A giant death star-like ball hovers over Berlin’s Alexanderplatz, a remnant of the Cold War struggle to seem powerful. Its lit from underneath, casting it an ominous glow, just the kind of comically-evil thing you’d see in a bad movie.
Just across the way is a childlike spaceship standing in front of a glowing dome and inside — well, inside, as a person at the desk put it in their thick German accent, “everything is a little bit chaos”.
The Chaos Communications Congress has taken over the building. The dome on the top floor is filled an ongoing series of interesting talks, the lounge underneath it is filled with couches and rugs and rocking music for people to hang out, and the floor beneath that is filled with people in front of monitors watching the warm glow of computer code scroll by. The place is filled with hackers.
I don’t particularly like computers, but there’s a definite charm to these people’s cast of mind. They like to get stuff done. There are tables with soldering irons and pliers and lego blocks and cubes of blinking lights and animation software and magnifying glasses and more. One group has built little blinking tags that figure out which room you’re in and report it to a central server. Another has shown everyone how to purchase VOIP phones from the electronics store across the street, hook them up to a conference network they’ve built, and then return them when the conference is over. Others are showing off the stuff they’ve built, from software that can let you surf the Internet completely anonymously to laptops that can be distributed to the Third World for $100 a pop.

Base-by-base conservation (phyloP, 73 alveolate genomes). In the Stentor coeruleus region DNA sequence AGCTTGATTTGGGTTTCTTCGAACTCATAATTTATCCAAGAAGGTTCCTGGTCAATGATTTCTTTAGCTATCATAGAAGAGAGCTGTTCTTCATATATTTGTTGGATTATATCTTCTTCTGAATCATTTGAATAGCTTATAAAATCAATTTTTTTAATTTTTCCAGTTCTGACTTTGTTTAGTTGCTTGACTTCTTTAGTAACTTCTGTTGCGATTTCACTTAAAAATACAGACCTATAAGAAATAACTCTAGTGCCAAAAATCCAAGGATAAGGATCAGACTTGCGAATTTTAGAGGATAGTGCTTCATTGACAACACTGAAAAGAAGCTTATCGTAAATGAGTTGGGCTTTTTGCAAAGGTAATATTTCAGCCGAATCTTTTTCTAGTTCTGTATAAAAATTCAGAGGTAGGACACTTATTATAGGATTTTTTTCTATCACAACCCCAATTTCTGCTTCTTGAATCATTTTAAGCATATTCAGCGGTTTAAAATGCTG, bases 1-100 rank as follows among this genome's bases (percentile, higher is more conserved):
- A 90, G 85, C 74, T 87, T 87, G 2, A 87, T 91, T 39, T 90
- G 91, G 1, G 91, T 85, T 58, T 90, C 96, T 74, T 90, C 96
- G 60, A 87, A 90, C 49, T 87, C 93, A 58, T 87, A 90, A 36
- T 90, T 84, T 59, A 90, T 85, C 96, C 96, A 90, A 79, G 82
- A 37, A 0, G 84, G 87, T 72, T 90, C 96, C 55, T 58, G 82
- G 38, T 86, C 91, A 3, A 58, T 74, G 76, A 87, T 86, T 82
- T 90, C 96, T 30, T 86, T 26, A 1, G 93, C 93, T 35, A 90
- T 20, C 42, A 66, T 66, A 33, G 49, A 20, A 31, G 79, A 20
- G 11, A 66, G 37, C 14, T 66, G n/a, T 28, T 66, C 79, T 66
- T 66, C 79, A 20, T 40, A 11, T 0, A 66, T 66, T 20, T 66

For these people, there’s no separation between work and fun. It’s not like other conferences where you sit during the day in quiet seats taking notes on carefully preselected talks and then spend the nights out drinking with your buddies. You can spend the days drinking and the nights listening to talks, each blending into each other, with games and working and gabbing on the side. Couches next to lectures, couches in lectures, lectures from couches.
Even if you don’t like the subject matter, you have to admire the atmosphere. What other group has a place like this, existing somewhere between occupation and hobby and subculture, between conference and convention and hangout? It’s fun, it’s educational; it’s occupation, it’s friendship; it’s building, it’s destroying. It is, indeed, a little bit chaos.
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January 30, 2007